Today we added another topic to the Open Drug Discovery Teams project, called Drug Repurposing. The source material currently corresponds to the Twitter hashtag #drugrepurposing, which means that any time anyone tweets a link with that tag, it will find its way into the incoming content section for the topic.
To get the new topic off to a running start, the source material for version 1.0 of the Approved Drugs app has been divided up into page-sized chunks and tweeted-into the topic – which is the purpose of the series of tweeted datasheets. These provide name, structure and ChemSpider ID for about 1300 drugs approved by the FDA, which is the same data used by the app. The plan is to resubmit the series with each major revision of the source data, so the content will be available to anyone who wants it, not just anyone who has the app.
The Drug Repurposing page within the ODDT app currently looks like this:
The first column of factoids each corresponds to one of the tweeted datasheets, containing approved drugs organised into groups by alphabet. The preview thumbnail in each case shows several of the drug stuctures, and a concise summary of the column named.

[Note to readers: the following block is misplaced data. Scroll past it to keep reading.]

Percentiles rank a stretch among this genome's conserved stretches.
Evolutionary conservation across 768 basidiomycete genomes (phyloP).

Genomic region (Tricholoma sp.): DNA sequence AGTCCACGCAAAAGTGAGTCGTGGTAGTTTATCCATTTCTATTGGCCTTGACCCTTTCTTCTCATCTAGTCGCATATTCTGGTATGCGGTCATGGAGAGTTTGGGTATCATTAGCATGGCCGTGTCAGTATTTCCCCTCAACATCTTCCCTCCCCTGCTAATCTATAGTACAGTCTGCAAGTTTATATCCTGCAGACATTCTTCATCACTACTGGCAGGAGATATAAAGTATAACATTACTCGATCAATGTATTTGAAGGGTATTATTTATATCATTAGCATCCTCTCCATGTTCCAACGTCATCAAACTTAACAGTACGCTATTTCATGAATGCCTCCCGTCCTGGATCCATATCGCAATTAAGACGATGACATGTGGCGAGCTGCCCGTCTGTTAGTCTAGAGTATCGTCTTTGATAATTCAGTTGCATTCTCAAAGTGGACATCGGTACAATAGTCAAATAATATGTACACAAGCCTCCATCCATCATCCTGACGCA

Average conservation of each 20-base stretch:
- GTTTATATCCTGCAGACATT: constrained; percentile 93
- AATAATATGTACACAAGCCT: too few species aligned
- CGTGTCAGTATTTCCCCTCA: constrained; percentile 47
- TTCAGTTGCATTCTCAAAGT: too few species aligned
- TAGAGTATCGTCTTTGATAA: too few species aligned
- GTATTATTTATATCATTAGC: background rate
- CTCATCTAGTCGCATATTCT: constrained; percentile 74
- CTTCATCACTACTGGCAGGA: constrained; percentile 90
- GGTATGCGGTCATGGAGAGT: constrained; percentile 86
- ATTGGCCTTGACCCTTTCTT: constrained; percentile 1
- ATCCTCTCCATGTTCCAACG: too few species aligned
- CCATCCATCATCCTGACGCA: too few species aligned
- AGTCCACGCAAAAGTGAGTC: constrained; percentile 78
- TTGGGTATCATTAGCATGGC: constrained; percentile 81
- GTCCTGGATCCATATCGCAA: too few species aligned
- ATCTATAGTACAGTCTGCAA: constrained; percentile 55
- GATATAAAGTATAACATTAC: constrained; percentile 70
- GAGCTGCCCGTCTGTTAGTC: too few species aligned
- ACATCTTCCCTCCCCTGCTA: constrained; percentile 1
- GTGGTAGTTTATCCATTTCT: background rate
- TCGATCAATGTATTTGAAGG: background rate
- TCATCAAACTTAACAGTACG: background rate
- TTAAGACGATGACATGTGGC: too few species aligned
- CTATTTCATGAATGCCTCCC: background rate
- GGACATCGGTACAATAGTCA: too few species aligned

Tapping on one of the thumbnails brings up the datasheet viewer:
Note that both the thumbnail, and this scrollable detail-view, are rendered by the app itself. The server recognised the original content as chemical data, and passed this knowledge over to the app. The app parses the datasheet, and its constituent molecules, in order to display it in the appropriate context. The buttons on the top left of this page offer to make this data available to any other apps installed on your device.
Creating a new topic in ODDT and frontloading it with chemical data foreshadows one of the major design objectives of the project: the chemical structures will eventually be searchable, and features are on the drawing board for extracting all kinds of structure:property data from the underlying documents.